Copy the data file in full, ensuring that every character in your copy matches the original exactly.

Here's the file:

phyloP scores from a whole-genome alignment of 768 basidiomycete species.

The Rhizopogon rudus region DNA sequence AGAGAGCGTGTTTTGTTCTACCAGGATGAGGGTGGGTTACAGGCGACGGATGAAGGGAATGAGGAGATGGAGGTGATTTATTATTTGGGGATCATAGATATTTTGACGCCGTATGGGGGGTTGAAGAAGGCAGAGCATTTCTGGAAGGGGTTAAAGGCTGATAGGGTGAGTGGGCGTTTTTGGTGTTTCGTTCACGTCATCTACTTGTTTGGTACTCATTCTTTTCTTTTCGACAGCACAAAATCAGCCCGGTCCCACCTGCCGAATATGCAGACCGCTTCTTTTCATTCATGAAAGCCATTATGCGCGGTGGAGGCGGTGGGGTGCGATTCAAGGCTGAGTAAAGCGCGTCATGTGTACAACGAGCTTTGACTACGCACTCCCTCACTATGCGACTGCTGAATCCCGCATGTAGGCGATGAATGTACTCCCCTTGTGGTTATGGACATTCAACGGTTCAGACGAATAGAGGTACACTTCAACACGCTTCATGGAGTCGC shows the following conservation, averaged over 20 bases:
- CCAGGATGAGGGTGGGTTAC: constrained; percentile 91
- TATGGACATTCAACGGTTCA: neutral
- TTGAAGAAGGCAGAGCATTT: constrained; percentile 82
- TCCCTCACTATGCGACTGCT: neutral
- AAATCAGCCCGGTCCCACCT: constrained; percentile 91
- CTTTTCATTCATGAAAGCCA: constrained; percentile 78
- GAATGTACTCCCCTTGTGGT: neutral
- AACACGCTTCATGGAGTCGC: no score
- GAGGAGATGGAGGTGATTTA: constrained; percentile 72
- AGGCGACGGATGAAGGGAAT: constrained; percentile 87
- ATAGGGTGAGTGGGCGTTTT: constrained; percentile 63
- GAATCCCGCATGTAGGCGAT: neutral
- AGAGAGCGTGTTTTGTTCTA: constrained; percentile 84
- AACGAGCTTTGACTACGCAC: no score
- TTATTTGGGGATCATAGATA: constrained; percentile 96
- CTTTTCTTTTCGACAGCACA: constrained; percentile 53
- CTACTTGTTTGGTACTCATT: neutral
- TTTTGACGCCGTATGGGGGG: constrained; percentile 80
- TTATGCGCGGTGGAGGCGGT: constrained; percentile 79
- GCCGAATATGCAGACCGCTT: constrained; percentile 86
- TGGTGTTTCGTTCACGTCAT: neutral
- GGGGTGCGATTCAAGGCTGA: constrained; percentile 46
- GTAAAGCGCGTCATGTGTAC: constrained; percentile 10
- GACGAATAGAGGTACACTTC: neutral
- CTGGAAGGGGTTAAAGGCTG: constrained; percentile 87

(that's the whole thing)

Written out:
phyloP scores from a whole-genome alignment of 768 basidiomycete species.

The Rhizopogon rudus region DNA sequence AGAGAGCGTGTTTTGTTCTACCAGGATGAGGGTGGGTTACAGGCGACGGATGAAGGGAATGAGGAGATGGAGGTGATTTATTATTTGGGGATCATAGATATTTTGACGCCGTATGGGGGGTTGAAGAAGGCAGAGCATTTCTGGAAGGGGTTAAAGGCTGATAGGGTGAGTGGGCGTTTTTGGTGTTTCGTTCACGTCATCTACTTGTTTGGTACTCATTCTTTTCTTTTCGACAGCACAAAATCAGCCCGGTCCCACCTGCCGAATATGCAGACCGCTTCTTTTCATTCATGAAAGCCATTATGCGCGGTGGAGGCGGTGGGGTGCGATTCAAGGCTGAGTAAAGCGCGTCATGTGTACAACGAGCTTTGACTACGCACTCCCTCACTATGCGACTGCTGAATCCCGCATGTAGGCGATGAATGTACTCCCCTTGTGGTTATGGACATTCAACGGTTCAGACGAATAGAGGTACACTTCAACACGCTTCATGGAGTCGC shows the following conservation, averaged over 20 bases:
- CCAGGATGAGGGTGGGTTAC: constrained; percentile 91
- TATGGACATTCAACGGTTCA: neutral
- TTGAAGAAGGCAGAGCATTT: constrained; percentile 82
- TCCCTCACTATGCGACTGCT: neutral
- AAATCAGCCCGGTCCCACCT: constrained; percentile 91
- CTTTTCATTCATGAAAGCCA: constrained; percentile 78
- GAATGTACTCCCCTTGTGGT: neutral
- AACACGCTTCATGGAGTCGC: no score
- GAGGAGATGGAGGTGATTTA: constrained; percentile 72
- AGGCGACGGATGAAGGGAAT: constrained; percentile 87
- ATAGGGTGAGTGGGCGTTTT: constrained; percentile 63
- GAATCCCGCATGTAGGCGAT: neutral
- AGAGAGCGTGTTTTGTTCTA: constrained; percentile 84
- AACGAGCTTTGACTACGCAC: no score
- TTATTTGGGGATCATAGATA: constrained; percentile 96
- CTTTTCTTTTCGACAGCACA: constrained; percentile 53
- CTACTTGTTTGGTACTCATT: neutral
- TTTTGACGCCGTATGGGGGG: constrained; percentile 80
- TTATGCGCGGTGGAGGCGGT: constrained; percentile 79
- GCCGAATATGCAGACCGCTT: constrained; percentile 86
- TGGTGTTTCGTTCACGTCAT: neutral
- GGGGTGCGATTCAAGGCTGA: constrained; percentile 46
- GTAAAGCGCGTCATGTGTAC: constrained; percentile 10
- GACGAATAGAGGTACACTTC: neutral
- CTGGAAGGGGTTAAAGGCTG: constrained; percentile 87